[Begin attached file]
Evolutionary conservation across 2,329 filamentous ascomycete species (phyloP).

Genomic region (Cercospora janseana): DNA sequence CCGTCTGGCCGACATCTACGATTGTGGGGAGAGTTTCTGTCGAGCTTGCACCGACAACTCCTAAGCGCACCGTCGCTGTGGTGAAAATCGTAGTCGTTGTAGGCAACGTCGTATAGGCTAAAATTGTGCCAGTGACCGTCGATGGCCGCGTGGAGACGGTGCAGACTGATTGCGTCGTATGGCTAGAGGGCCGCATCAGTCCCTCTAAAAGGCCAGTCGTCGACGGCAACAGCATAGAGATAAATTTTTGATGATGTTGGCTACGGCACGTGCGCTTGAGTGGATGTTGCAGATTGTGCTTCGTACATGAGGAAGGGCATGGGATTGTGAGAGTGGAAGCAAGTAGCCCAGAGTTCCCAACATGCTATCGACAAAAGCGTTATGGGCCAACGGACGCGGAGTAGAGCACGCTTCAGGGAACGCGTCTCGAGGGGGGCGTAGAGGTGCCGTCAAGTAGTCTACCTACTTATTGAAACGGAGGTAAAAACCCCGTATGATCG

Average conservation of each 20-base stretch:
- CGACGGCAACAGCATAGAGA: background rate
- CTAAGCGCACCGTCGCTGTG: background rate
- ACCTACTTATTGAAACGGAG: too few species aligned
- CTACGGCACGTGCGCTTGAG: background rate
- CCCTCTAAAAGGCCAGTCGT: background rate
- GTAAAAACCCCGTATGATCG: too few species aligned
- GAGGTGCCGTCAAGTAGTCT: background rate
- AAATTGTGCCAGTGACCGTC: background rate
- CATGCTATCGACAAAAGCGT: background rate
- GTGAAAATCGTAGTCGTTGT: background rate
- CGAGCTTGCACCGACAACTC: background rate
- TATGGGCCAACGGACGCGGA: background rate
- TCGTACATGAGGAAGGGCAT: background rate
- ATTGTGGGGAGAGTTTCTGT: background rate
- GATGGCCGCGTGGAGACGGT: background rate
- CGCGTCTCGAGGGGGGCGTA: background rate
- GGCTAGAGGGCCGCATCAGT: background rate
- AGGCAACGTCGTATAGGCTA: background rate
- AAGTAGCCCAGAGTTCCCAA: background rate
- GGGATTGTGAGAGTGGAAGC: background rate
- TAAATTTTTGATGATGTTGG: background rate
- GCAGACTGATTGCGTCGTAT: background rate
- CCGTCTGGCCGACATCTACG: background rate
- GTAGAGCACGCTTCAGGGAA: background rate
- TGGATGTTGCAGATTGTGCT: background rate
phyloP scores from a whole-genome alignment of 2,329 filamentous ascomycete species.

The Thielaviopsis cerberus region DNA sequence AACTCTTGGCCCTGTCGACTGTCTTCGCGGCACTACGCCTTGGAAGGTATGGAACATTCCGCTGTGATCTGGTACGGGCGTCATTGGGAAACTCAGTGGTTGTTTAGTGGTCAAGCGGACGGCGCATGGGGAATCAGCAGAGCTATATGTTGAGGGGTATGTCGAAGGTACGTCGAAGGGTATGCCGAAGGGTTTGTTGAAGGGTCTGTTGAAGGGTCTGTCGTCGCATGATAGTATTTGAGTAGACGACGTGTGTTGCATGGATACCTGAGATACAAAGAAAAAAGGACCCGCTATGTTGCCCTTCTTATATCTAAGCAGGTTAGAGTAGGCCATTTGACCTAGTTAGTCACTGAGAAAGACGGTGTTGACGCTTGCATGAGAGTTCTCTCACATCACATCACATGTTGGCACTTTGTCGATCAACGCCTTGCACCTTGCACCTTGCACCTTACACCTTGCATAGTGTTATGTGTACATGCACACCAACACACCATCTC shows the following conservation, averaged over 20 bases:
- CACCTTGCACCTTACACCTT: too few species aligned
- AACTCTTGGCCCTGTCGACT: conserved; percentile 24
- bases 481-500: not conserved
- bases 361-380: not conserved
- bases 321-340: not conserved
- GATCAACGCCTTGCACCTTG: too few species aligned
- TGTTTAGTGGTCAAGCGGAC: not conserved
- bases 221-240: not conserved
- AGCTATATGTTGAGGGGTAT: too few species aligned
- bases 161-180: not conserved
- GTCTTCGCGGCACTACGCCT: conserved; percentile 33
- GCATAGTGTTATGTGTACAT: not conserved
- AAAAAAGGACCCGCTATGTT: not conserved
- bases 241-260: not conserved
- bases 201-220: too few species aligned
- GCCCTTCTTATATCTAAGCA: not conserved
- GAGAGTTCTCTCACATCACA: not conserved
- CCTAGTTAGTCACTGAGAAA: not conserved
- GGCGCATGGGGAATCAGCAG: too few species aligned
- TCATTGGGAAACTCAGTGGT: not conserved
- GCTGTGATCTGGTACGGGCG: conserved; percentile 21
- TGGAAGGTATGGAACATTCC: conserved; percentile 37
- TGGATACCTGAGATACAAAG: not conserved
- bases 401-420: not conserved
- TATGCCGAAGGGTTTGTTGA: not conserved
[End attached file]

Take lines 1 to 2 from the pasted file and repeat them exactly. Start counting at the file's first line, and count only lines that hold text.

Evolutionary conservation across 2,329 filamentous ascomycete species (phyloP).

Genomic region (Cercospora janseana): DNA sequence CCGTCTGGCCGACATCTACGATTGTGGGGAGAGTTTCTGTCGAGCTTGCACCGACAACTCCTAAGCGCACCGTCGCTGTGGTGAAAATCGTAGTCGTTGTAGGCAACGTCGTATAGGCTAAAATTGTGCCAGTGACCGTCGATGGCCGCGTGGAGACGGTGCAGACTGATTGCGTCGTATGGCTAGAGGGCCGCATCAGTCCCTCTAAAAGGCCAGTCGTCGACGGCAACAGCATAGAGATAAATTTTTGATGATGTTGGCTACGGCACGTGCGCTTGAGTGGATGTTGCAGATTGTGCTTCGTACATGAGGAAGGGCATGGGATTGTGAGAGTGGAAGCAAGTAGCCCAGAGTTCCCAACATGCTATCGACAAAAGCGTTATGGGCCAACGGACGCGGAGTAGAGCACGCTTCAGGGAACGCGTCTCGAGGGGGGCGTAGAGGTGCCGTCAAGTAGTCTACCTACTTATTGAAACGGAGGTAAAAACCCCGTATGATCG